Beethoven’s Opus 132 begins in sombre mood (perhaps foreshadowing the third movement). A brief few of bars of (enforced?) jollity ensue before the main theme is stated and developed. The second movement is interspersed with unison passages. The theme begins with a long note which the instrumentalists in turn stretched giving a wonderful sense of pushing and pulling.. I hesitate to describe the third movement. Words just will not do. Go and listen to it. Find it on You Tube! Buy the Sacconi’s recording which they about to make. Then go and listen to it live. You must listen to it live. It will change you. A short final movement necessarily returned the audience to terra firma.
The audience left humbled. We simply wanted to give thanks.
Ripon Cathedral Concerts, Ripon Cathedral, 8th October
8 October 2014
This was an impressively mature and focused performance by the Sacconi Quartet, characterised by clarity and consistency of purpose, technical assurance and considerable stamina. Such features were notably evident in an absorbing presentation of Beethoven’s complex late quartet, the Op.132 in A minor, in the second half of the concert, in which there was a confident spaciousness and masterful appreciation of the musical form. But, first came brooding Haydn and more whimsical Vaughan Williams.
The opening measures of Haydn’s Quartet in F Minor Op.20 No.5 possessed an emotional intensity which was sustained throughout the four movements and which powerfully conveyed what the musicologist Roger Parker has termed the new ‘aesthetic weight’ which characterises the Op.20 set. The strange, eerie harmonies, shifting textures and angular lines had a plangent quality which deepened the inherently ‘dark’ resonances of the minor tonality. While first violinist Ben Hancox maintained an elegant melodic line, the lower strings’ repeated quaver motif injected a note of restlessness. As the material unfolded, the Sacconi made much of the ever-changing combinations of voice and over-lapping registers, relishing Haydn’s constant development and creating a strong sense of the architectural breadth of the movement. The unsettling harmonies of the coda expanded startlingly across the wide compass of the four instruments, before a concluding return to the potent quiet of the opening bars.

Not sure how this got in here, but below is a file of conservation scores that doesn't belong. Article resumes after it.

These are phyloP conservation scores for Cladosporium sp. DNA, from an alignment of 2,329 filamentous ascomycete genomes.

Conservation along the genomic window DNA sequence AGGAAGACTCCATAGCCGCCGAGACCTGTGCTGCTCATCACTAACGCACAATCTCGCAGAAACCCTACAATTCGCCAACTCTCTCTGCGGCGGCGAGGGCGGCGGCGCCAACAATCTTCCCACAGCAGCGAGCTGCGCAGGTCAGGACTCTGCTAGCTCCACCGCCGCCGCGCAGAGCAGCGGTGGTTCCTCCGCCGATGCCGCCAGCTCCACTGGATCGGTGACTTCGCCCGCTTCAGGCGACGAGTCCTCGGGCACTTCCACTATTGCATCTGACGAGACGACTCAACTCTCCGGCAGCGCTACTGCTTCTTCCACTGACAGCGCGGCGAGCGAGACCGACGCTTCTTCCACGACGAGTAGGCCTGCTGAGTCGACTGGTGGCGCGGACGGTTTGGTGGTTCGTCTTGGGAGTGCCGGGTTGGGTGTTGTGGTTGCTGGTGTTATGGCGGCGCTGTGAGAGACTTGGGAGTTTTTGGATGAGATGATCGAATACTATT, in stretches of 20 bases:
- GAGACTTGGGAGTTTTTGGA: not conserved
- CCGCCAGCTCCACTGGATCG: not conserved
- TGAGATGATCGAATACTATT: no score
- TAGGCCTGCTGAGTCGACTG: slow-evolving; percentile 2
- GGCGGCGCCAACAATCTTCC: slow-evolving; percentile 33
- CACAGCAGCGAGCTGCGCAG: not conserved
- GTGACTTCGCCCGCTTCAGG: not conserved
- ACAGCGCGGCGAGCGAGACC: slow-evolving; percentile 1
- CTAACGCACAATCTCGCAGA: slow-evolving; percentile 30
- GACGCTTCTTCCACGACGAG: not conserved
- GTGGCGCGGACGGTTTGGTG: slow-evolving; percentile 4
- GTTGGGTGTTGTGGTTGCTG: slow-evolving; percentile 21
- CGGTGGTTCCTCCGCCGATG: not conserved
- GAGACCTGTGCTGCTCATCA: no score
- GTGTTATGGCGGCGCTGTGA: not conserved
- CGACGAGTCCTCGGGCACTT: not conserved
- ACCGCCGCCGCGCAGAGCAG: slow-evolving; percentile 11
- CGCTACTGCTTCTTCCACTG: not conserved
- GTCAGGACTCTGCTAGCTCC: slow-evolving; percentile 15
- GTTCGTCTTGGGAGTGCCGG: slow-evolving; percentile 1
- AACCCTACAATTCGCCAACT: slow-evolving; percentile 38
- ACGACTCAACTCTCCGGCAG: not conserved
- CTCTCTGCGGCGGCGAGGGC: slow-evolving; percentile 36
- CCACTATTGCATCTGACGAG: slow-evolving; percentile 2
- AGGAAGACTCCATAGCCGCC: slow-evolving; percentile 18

There was a crisp cleanness about the short Menuet, despite the complexity of the supporting textures; the major mode Trio provided a brief episode of simplicity. Hancox’s elaborate variations unfolded stylishly in the third movement Adagio, if with a slight reserve and without flamboyance, and the Sacconi were able to sustain the melodic flow despite the broad tempo. The vigorous fugal invention of the Finale was a dramatic intrusion following the quiet beauty and poignancy of the Adagio: the ceaseless counterpoint (this is a fuga a due soggetti, a double fugue based on a familiar motif, ‘And with his stripes’, from Handel’s Messiah) was robust and rhetorical, each voice equal in the imitative interplay. This was an imposing display of Sturm und Drang temperament.